The Regents Sports Club photograph taken in 1918 in front of the Cricket Pavilion and St Luke's Church are published courtesy of Swindon Local Studies Collection.  For more views of Swindon visit their website on

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Looking Down on Rodbourne Cheney in the 1950s
Looking Down on Newport Street in the 1950s
Looking Down on Walcot in the 1950s
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Saturday, April 14, 2012

Golden Lion Bridge

Ken White’s Golden Lion Bridge mural is a focal point in Swindon town centre, just as the bridge itself once was.

Local artist Ken White first painted the mural on the side of a terraced house in Medgbury Road in 1976 as part of a job creation scheme for Thamesdown Arts.  Based on a 19th century photograph, Ken added his own touch with representations of hammerman poet Alfred Williams and bridge builder Brunel.  Repainted in 1983, Ken spruced up the mural in 2009 and with the recent demolition of the Whalebridge Roundabout in Fleming Way it is once again on full view.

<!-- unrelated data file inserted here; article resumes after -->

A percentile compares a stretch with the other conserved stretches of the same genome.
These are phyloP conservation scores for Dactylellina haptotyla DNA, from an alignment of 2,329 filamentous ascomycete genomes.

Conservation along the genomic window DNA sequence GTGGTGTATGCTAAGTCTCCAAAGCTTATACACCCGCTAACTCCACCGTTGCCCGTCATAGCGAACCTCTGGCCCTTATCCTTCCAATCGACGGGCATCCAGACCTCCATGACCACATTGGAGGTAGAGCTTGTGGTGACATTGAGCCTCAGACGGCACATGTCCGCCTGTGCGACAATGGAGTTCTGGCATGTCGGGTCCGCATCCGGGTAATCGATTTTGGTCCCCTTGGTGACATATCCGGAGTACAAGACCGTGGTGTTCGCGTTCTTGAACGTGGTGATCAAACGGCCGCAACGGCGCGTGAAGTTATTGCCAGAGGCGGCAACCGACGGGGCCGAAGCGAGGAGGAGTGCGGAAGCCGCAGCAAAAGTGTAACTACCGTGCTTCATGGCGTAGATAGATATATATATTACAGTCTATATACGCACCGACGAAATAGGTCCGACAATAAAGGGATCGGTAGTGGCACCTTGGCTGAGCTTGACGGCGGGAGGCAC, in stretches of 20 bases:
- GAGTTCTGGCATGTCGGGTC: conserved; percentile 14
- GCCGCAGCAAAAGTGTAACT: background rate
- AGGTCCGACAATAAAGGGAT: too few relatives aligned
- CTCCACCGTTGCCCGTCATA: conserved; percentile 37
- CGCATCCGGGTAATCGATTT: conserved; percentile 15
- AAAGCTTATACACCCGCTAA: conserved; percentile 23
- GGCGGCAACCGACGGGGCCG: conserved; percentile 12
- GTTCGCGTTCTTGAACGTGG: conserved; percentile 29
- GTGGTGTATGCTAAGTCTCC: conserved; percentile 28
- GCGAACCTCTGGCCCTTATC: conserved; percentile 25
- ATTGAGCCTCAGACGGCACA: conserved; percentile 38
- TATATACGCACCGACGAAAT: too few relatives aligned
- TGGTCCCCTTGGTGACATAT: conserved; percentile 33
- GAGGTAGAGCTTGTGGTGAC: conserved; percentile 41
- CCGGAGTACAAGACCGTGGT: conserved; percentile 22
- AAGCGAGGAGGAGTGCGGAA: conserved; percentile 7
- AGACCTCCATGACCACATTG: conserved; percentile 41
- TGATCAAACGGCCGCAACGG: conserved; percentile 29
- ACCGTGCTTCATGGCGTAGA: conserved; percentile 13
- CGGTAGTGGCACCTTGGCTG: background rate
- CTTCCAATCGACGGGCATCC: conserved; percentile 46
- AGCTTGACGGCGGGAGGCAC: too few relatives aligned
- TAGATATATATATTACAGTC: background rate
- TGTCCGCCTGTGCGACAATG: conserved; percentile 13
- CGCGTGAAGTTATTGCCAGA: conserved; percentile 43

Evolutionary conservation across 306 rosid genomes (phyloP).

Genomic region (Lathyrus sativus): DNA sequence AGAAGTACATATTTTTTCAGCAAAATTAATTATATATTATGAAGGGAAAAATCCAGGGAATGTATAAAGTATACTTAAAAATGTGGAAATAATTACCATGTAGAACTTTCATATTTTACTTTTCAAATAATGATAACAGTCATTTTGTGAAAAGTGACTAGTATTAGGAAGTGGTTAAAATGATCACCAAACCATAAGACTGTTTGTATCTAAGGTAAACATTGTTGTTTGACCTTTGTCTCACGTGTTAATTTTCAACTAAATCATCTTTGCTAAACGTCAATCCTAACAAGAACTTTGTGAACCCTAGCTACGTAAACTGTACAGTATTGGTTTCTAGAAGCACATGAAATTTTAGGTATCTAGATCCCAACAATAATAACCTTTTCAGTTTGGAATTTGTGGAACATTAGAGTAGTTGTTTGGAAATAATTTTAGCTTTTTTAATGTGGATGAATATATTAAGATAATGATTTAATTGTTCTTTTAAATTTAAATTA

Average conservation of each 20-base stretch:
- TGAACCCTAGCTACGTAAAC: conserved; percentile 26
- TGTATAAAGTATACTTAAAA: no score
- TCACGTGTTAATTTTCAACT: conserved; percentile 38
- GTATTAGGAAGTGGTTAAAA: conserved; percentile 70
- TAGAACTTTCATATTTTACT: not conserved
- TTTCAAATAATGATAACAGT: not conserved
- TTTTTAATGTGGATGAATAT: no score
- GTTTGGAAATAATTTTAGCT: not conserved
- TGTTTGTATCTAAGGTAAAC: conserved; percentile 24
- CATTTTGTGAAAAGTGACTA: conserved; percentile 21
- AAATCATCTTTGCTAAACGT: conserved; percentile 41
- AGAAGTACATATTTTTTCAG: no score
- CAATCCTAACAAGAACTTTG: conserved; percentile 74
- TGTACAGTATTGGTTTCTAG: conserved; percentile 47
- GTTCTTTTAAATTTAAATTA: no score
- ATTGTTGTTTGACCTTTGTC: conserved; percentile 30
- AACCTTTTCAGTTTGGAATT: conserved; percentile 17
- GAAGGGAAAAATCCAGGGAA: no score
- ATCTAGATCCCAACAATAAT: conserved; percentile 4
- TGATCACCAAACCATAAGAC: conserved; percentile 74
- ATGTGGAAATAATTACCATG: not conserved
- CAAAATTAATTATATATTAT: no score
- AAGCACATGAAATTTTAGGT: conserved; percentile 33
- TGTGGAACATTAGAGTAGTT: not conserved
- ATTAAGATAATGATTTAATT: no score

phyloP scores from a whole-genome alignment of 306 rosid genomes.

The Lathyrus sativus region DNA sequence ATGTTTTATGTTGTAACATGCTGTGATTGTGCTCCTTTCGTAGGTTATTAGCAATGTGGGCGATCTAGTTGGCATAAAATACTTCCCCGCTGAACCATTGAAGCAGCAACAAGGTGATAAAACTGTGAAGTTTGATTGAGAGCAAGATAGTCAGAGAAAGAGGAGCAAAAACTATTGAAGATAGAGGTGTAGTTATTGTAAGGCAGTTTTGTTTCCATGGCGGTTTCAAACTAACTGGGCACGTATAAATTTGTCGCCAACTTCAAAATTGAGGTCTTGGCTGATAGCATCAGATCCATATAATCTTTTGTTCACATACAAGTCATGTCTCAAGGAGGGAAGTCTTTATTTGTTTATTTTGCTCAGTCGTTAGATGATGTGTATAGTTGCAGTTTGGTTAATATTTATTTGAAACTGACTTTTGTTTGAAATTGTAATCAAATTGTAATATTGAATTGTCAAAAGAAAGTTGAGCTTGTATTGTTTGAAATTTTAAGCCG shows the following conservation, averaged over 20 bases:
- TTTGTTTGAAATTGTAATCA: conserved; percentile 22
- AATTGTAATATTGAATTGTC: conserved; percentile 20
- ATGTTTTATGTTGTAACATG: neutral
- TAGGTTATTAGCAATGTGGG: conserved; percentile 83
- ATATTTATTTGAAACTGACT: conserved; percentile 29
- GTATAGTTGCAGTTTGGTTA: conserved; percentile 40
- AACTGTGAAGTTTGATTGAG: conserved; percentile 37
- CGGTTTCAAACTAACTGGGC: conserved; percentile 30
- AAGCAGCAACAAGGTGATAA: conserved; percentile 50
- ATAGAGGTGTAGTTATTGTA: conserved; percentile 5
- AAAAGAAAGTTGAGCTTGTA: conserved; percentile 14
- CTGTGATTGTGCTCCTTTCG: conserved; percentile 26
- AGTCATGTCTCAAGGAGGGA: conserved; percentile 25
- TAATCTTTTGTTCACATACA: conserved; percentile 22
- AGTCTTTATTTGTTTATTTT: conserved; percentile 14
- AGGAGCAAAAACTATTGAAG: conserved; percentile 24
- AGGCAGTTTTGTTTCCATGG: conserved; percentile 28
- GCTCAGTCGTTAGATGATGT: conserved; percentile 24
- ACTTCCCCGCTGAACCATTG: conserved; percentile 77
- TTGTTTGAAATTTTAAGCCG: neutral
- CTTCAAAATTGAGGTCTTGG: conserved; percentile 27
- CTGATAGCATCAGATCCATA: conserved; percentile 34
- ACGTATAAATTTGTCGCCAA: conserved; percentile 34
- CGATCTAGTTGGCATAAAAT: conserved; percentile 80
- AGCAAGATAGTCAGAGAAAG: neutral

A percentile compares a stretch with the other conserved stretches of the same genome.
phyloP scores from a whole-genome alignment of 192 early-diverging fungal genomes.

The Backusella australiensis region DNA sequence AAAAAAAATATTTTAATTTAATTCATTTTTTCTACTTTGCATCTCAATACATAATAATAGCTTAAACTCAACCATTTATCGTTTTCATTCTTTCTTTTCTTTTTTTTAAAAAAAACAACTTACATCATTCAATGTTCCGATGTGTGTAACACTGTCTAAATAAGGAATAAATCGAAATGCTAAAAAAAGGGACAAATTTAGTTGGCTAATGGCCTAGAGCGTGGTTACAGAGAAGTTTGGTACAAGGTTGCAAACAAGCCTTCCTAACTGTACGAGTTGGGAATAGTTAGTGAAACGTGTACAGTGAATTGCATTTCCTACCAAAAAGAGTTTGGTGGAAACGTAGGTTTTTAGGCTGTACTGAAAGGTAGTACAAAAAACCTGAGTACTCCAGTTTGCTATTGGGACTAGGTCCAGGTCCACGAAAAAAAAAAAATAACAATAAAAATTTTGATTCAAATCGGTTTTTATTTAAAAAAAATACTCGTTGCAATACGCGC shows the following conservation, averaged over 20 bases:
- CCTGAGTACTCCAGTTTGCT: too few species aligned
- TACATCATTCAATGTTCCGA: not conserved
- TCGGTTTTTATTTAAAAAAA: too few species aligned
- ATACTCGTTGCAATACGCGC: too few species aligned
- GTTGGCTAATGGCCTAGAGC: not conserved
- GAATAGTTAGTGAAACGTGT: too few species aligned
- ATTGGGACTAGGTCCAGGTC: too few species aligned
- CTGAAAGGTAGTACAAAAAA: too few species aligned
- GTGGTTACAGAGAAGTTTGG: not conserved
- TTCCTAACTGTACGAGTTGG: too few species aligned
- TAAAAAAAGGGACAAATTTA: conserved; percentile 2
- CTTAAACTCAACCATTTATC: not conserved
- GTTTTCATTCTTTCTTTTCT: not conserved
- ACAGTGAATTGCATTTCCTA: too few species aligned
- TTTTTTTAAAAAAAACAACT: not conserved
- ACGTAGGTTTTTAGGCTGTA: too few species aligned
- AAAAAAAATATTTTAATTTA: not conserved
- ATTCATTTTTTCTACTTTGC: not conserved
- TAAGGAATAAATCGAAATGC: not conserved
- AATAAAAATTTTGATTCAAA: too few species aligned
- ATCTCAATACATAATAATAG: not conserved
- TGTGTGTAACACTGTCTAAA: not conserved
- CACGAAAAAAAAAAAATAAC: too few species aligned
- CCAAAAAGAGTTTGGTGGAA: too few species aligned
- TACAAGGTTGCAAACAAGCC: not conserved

The elaborate iron lift bridge depicted in the mural was built in the GWR works in 1870, replacing the original wooden swing bridge over the Wilts and Berks Canal.   Its neighbouring pedestrian footbridge, paid for by public subscription, was added in 1877.

Once a farm track leading from Upper Eastcott, the main road through New Swindon, soon became known as Bridge Street while the bridge itself took its name from the Golden Lion Inn.